Cosigning a student loan is parenting's new financial hazard. Unless you’re very careful when taking on debt for your child’s education, you could be endangering your own financial livelihood — and you might not be doing your child any favors, either. A growing number of moms, dads and even grandparents are getting stuck with a debt they can't hope to repay.

Smart move 4. Contact private lenders.

Unlike federal loans, private lenders don't have any publicized special programs for people struggling with their payments.

Asher says you should still contact them, because they may be able to offer some kind of deal.

"You are ultimately at the mercy of the lenders, but if you're worried about your ability to make payments, get in touch with them and just ask what your options are," Asher says.

Whether it's a reduced interest rate, a reduced minimum payment or a specially negotiated forbearance, they may do something.

The lenders still ultimately want you to pay, even if it's less.

Logue says people are often embarrassed to call, but there's nothing to be ashamed of — millions of Americans are struggling with their student loans.

"They hear it all the time. They would still rather [work a deal] than have to bring in a collection agency or something like that. Don't assume they won't try to help you," she says.

Some lawmakers are trying to push private lenders into more flexible repayment programs. They'd like to see extended grace periods, permanently reduced interest rates or modified payments for long-term hardships.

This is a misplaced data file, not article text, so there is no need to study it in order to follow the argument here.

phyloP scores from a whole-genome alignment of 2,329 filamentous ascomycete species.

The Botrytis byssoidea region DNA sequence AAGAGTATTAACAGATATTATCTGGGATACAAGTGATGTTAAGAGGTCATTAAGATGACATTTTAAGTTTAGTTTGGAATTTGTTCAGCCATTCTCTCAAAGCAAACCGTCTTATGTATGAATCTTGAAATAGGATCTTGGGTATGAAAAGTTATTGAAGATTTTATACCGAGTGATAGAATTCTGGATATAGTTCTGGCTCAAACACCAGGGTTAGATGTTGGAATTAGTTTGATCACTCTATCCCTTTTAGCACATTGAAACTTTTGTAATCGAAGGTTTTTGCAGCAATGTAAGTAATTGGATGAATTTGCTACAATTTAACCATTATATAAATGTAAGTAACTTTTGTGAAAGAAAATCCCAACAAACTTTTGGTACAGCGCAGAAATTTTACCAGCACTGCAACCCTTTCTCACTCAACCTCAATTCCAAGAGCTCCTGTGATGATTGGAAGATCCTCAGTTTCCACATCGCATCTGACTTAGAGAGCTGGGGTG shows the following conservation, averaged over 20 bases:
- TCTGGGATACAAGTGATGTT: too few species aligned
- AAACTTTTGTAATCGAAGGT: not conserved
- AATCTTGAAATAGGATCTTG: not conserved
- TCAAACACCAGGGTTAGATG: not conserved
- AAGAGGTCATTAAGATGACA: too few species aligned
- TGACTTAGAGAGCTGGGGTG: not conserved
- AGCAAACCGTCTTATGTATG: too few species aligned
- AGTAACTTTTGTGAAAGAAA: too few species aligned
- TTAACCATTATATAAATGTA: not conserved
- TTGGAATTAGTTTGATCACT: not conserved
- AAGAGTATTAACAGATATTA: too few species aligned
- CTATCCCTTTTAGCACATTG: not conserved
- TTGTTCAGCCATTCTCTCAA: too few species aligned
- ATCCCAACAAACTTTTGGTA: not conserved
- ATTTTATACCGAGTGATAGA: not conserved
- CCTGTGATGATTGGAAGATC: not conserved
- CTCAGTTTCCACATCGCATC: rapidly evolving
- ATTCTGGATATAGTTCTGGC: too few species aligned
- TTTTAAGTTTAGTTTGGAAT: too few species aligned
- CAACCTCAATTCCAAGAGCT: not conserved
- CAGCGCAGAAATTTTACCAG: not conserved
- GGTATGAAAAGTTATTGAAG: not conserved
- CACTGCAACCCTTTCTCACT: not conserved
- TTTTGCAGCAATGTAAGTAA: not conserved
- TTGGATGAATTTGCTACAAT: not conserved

Asher says to get the ball rolling and contact them before you fall behind on payments.

"Once you default, you are really in a tough spot. It's an entirely different type of financing, but you can at least try to work something out," she says.

Smart move 5. Explore forgiveness options.

Finally, if you're open to the idea of a career change, there are a number of ways you can get loan forgiveness through employers or public service.

Ask your employer if there are any programs for loan repayment assistance.

You might qualify for the Public Service Loan Forgiveness Program (PSLFP) if you go to work for a federal, state or local government agency.

It's also available if you work for a nonprofit organization that has been designated as tax-exempt by the IRS.

But your loans aren't totally forgiven. You still have to work in the eligible job for 10 years and continue to make monthly payments for a total of 120 in all.

After that point, your remaining balance is forgiven.

If you did this with a 10-year repayment plan, you wouldn't have anything left to forgive.

So why do it? Because you can maximize your benefit by repaying your loans on the Income-Based Repayment (IBR) plan or the Income-Contingent Repayment (ICR) plan.

Under the ICR plan, your payments are capped at no more than 20% of your discretionary income, and your term can be stretched to 25 years.

It's probably not worth it if you've got $30,000 or under in student loans. But if you're carrying six figures, it could save you tens of thousands.

Finally, there's the military. It varies by branch, but the Army and Navy will repay up to $65,000 of student loans for qualifying soldiers after a year of active-duty service.

Of course, you'll have to enlist for four to six years and accept all the things that come with military life. This includes moving around and the possibility of being sent abroad or to war.

"It's not for everyone, but if you're willing to consider it, you can talk to them and see what loan benefits they can offer," Logue says.